The Most Beautiful Towns and Cities in Nepal

The main street of Nuwakot village
The main street of Nuwakot village | © Hemis / Alamy
Courtney Stanley

Nepal is best known for its wild landscapes, ranging from glacier-capped Himalayan peaks to dense forests and vast, grassy plains. Yet its vibrant towns and cities shouldn’t be overlooked, with ornate temples, rambunctious markets, and restaurants serving delicious Nepalese cuisine. As such, Nepal’s urban hubs offer a rich insight into the country’s cultural heritage, and, with plenty of amenities for travellers, are ideal bases to start and end your trip. To help you plan your adventure, we’ve picked out the most beautiful towns and cities to visit in Nepal.

Is Nepal on your travel bucket list? With Culture Trip, you can visit Kathmandu, Pokhara, Nuwakot, and numerous other fantastic destinations on our specially curated 11-day Nepal adventure, led by our Local Insider.


Colourful Kathmandu, which lies in a bowl-shaped valley at 1,400m (4,593ft) above sea level, is a must-visit destination on any trip to Nepal. The capital boasts an abundance of impressive landmarks worth seeing, including the Unesco-listed Boudhanath Stupa, Swayambhunath, and Pashupatinath temples, the Kopan Monastery, and Durbar Square, which contains the Hanuman Dhoka Palace (Nepal’s former royal residency). Take a stroll through Garden of Dreams, ride a rickshaw through the streets, or head to the Thamel district to soak up the lively atmosphere at one of many bars, restaurants, and clubs. There’s easily enough to keep you occupied for a couple of days in Kathmandu and, with an extensive choice of accommodation options and good transport links, it makes an excellent jumping-off point to explore the rest of the country.


Lumbini is one of the most historically important towns in Nepal, as the birthplace of Siddhartha Gautama, the Buddha, in 563 BCE, as well as some of the country’s most important archeological findings, dating back to the third century BCE. Interestingly, the area around Lumbini is predominantly Muslim, but the city is an important place for Buddhist pilgrims from around the world. Mayadevi Temple is the focal point, containing a sandstone marking of the supposed exactly birthplace of the Buddha, but there are over 30 temples, monasteries and monuments in total in the three-mile-long Lumbini Peace Park, which also includes the World Peace Pagoda. It’s a tranquil place to spend an hour or two admiring the array of religious architecture and relaxing in the idyllic gardens.

Monks sitting in front of the Bodhi Tree in Lumbini


Pokhara, on the shoreline of a peaceful Lake Phewa – and with awe-inspiring views of the Annapurna and Dhaulagiri mountains in the background – is embedded within beautiful natural scenery. Nepal’s second-largest city is a popular site for adventure sport-lovers, with paragliding, canoeing, white-water rafting, and bungee jumping among the exhilarating activities on offer. Fancy something more laid back? You can float across Lake Phewa at a leisurely pace on a rowing boat. Head to the International Mountain Museum, just outside the city centre, to gain a fascinating insight into Nepal’s mountaineering history, the geology of the Himalayas, and indigenous mountain cultures.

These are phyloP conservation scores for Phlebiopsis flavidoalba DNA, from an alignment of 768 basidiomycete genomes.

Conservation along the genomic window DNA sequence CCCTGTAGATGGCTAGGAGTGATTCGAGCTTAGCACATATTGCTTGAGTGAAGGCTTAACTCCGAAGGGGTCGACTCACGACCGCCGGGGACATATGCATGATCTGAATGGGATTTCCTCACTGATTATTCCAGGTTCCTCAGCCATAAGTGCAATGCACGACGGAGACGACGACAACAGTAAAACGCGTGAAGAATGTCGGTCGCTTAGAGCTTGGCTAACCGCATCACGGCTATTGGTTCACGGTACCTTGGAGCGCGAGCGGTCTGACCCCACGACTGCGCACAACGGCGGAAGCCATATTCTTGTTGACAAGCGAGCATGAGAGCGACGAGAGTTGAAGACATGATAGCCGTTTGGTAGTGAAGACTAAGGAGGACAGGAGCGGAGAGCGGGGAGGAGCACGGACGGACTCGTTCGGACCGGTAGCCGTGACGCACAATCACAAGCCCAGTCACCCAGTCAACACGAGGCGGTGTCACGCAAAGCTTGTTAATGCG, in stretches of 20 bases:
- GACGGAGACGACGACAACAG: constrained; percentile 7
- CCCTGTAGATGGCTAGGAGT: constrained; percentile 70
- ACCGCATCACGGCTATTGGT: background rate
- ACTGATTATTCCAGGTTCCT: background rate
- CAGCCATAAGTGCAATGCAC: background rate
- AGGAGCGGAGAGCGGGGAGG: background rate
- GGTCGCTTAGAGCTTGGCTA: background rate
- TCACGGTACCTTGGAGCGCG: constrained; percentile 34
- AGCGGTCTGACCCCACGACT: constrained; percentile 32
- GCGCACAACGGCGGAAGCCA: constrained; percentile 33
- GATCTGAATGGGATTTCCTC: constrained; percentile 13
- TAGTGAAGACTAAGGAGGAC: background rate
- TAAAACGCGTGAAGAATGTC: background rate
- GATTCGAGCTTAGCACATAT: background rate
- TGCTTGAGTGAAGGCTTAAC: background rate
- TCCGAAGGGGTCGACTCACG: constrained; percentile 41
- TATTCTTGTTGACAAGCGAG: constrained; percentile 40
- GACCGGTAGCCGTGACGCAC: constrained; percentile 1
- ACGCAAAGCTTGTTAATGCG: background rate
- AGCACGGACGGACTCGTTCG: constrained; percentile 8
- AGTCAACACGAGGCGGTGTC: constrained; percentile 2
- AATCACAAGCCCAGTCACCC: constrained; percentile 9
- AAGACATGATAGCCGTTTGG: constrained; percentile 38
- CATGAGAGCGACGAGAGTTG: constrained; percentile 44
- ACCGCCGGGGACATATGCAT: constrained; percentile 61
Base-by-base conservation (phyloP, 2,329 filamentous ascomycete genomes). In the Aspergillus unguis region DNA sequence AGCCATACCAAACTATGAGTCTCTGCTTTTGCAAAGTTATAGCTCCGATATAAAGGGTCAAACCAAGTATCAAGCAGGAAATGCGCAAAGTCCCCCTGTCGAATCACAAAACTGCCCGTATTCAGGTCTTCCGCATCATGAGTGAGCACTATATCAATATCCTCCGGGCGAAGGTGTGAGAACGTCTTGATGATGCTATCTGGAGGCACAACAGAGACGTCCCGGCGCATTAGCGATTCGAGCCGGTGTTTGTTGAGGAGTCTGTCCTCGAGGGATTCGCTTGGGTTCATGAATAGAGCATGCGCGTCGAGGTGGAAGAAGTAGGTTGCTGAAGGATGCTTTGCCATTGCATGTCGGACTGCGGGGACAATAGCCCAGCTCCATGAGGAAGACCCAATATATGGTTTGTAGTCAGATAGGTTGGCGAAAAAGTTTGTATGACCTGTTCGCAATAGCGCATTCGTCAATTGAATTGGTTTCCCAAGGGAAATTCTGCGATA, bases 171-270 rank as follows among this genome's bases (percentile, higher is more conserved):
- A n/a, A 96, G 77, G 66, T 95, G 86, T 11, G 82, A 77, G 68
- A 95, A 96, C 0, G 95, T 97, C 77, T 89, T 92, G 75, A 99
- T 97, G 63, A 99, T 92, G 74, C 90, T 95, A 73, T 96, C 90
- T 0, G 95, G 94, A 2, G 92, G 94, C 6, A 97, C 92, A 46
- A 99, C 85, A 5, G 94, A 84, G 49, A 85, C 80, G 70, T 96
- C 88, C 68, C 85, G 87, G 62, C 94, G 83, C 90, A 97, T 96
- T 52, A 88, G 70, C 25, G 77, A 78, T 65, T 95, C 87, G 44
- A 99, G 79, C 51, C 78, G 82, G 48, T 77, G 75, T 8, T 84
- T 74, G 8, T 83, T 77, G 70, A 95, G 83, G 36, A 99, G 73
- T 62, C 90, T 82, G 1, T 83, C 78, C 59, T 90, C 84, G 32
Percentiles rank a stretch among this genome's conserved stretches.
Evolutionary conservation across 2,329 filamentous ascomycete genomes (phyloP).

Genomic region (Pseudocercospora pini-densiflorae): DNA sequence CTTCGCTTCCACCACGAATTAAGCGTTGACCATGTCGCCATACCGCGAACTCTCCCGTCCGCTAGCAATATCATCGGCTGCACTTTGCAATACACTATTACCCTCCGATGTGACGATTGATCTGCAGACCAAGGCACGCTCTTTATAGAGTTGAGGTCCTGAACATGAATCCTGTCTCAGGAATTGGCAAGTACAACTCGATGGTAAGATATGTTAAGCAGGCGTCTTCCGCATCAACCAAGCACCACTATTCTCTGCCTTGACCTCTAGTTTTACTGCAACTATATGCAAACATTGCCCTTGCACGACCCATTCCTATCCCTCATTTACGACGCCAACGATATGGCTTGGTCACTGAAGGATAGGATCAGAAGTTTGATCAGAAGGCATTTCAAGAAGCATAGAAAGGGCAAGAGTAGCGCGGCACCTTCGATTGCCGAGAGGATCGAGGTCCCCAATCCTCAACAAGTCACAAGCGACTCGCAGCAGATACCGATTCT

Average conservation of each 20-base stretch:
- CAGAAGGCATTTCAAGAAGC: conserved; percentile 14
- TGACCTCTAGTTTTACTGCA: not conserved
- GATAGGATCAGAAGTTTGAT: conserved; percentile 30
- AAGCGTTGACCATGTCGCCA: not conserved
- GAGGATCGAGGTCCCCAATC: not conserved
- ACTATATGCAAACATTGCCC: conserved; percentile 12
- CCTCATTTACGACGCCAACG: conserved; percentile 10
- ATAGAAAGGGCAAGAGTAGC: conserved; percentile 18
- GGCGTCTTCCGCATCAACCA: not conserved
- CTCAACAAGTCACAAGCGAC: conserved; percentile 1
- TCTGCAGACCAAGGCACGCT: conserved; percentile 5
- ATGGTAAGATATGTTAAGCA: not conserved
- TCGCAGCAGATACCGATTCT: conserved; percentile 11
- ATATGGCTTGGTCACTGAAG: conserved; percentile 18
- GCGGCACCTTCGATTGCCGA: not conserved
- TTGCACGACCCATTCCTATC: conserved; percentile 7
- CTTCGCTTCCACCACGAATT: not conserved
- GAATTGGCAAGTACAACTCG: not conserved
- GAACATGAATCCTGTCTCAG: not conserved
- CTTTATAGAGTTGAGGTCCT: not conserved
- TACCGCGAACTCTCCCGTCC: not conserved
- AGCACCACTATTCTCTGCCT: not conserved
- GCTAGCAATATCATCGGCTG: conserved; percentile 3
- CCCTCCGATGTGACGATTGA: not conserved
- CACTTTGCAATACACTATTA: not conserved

Bhaktapur, which has historically been regarded as the best-preserved ancient city-kingdom in the Kathmandu Valley, was devastated by the April 2015 earthquake, with many traditional buildings completely destroyed or damaged beyond repair. The recovery process is still ongoing, but thankfully, restoration work has ensured many of the town’s historic and religious monuments, such as the Changu Narayan and Nyatapola Temple, are still towering over the three bustling squares. It’s a more pedestrian-friendly city than Kathmandu or Lalitpur; you’ll pass artisans weaving cloth and laying pots to dry in the sun as you wander through the streets.

Durbar Square Road is a popular meeting spot in Bhaktapur


This hilltop village, which used to be the capital of Nepal, sits on the former trade route between Tibet and the Kathmandu Valley. Historic temples and monuments were severely damaged, and many houses completely collapsed. The town is recovering, however, and there are still plenty of sights to see, as well as panoramic views from the viewpoint tower at the Kalika Temple or the hilltop Malika Temple. Visit the historic Durbar Square with its majestic seven-story fortress, built in the 18th century during the reign of Prithvi Narayan Shah – the first monarch of the Kingdom of Nepal.


Located in a valley just off the Arniko Highway, at the sacred confluence of the Roshi Khola and Pungamati Khola rivers, the ancient Newari town of Panauti is surrounded by rolling hills and farmland. It’s dotted with 40 temples and restored Rana-era mansions, which have remained remarkably resistant to the impact of earthquakes over time. Allow yourself to get lost as you wander through the old town, which feels like a step back to another era; don’t be surprised to see chickens, goats and cows throughout the streets. It’s just 32km (20mi) southeast of Kathmandu, making it an easy day trip from the capital – perfect if you want to escape the crowds and experience a quieter, more low-key Nepalese town.


Lalitpur, formerly known as Patan, was once an independent city-state. Founded in the third century BCE, it’s believed to be the oldest city in the Kathmandu Valley. Visit Durbar Square, home to several extraordinary temples and palaces, and stop by the fair trade shops, which sell a wonderful array of handcrafted goods. It’s often busy during the day, when visitors cross over the Bagmati River from neighbouring Kathmandu, and it becomes quiet at night when they return to the capital.

Sunset over Patan Durbar Square in Nepal

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